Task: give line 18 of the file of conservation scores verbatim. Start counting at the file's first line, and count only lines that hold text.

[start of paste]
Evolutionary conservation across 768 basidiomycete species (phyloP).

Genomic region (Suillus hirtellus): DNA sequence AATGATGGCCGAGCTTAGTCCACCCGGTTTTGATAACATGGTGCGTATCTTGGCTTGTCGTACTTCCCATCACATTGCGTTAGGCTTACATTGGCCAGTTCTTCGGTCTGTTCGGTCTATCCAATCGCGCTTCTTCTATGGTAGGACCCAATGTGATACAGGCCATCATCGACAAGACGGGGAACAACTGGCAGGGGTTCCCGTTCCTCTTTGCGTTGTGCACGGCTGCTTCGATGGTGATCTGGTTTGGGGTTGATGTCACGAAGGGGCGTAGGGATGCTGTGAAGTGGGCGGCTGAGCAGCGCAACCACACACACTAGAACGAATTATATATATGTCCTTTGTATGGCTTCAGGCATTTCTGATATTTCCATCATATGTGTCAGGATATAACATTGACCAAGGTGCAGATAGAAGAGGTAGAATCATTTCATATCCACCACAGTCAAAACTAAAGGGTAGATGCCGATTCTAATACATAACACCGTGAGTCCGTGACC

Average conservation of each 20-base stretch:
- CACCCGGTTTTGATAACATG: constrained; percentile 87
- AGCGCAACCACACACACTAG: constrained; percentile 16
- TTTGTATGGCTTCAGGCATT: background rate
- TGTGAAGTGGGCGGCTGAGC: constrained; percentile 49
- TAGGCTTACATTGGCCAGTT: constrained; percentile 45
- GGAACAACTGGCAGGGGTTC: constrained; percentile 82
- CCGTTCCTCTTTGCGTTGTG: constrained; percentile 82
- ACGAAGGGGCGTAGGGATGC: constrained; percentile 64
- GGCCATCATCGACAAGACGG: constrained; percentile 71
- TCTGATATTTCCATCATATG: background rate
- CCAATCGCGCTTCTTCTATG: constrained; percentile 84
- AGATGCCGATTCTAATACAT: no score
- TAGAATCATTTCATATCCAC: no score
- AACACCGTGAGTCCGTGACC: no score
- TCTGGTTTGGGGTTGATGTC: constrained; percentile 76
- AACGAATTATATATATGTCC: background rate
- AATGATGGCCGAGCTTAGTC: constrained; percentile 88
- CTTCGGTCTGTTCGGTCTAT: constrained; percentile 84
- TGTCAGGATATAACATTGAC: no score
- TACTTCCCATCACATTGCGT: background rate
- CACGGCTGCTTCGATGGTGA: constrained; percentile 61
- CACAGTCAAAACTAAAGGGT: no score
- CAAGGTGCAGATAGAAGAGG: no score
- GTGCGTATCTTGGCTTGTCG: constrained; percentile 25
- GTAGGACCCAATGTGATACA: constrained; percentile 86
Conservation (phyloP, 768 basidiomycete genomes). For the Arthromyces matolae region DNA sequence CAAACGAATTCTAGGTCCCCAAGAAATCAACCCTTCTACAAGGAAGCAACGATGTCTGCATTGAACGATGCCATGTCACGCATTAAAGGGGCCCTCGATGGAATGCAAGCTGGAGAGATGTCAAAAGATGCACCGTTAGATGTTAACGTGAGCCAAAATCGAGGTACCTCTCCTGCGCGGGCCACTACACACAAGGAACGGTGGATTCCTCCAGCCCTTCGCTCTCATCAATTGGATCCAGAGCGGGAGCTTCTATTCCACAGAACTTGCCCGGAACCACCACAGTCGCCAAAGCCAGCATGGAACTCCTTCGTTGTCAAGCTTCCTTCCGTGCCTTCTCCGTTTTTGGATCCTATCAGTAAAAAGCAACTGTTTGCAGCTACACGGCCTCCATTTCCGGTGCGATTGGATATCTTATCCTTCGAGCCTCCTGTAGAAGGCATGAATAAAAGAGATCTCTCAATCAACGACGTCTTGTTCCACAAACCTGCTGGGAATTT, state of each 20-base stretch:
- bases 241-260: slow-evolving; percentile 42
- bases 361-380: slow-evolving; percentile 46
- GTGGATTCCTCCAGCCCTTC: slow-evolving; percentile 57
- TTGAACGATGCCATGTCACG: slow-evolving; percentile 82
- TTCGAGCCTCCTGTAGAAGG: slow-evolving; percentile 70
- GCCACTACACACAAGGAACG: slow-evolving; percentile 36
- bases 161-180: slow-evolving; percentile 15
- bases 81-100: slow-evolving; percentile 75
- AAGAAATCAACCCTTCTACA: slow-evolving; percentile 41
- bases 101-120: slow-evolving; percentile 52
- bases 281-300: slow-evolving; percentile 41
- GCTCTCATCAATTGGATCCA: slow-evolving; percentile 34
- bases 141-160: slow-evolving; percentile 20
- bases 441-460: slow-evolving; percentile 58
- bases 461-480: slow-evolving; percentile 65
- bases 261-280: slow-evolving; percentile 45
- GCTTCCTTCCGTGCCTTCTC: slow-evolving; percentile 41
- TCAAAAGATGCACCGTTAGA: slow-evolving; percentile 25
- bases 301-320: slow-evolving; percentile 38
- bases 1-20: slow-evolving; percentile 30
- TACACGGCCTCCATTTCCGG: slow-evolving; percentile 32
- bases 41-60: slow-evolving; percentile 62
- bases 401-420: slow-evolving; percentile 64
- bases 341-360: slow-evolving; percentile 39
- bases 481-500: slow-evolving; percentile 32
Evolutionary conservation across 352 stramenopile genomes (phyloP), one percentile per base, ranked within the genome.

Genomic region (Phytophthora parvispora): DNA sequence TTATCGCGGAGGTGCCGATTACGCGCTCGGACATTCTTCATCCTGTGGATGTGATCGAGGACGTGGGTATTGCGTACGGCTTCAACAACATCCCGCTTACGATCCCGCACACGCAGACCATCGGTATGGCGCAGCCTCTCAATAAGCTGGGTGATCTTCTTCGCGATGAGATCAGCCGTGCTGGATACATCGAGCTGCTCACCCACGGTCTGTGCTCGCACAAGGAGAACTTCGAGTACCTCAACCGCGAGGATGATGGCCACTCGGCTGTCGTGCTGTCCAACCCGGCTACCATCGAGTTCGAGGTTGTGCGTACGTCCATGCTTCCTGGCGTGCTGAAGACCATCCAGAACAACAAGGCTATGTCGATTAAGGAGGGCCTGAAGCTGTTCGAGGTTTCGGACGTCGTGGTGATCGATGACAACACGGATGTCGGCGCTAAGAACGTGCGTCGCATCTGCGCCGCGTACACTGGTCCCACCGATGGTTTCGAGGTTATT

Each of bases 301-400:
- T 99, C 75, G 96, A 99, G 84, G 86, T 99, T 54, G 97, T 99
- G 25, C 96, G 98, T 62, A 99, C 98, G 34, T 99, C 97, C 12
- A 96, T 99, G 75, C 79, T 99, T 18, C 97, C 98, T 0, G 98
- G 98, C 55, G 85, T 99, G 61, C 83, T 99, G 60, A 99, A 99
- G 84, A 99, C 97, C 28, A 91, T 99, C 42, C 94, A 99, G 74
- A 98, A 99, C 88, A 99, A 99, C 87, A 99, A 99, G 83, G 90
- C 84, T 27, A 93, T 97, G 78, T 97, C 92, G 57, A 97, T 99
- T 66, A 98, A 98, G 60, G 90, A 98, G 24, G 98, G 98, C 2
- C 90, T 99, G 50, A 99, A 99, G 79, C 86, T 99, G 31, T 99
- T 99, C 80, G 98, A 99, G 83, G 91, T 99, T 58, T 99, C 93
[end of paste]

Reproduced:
- TCTGGTTTGGGGTTGATGTC: constrained; percentile 76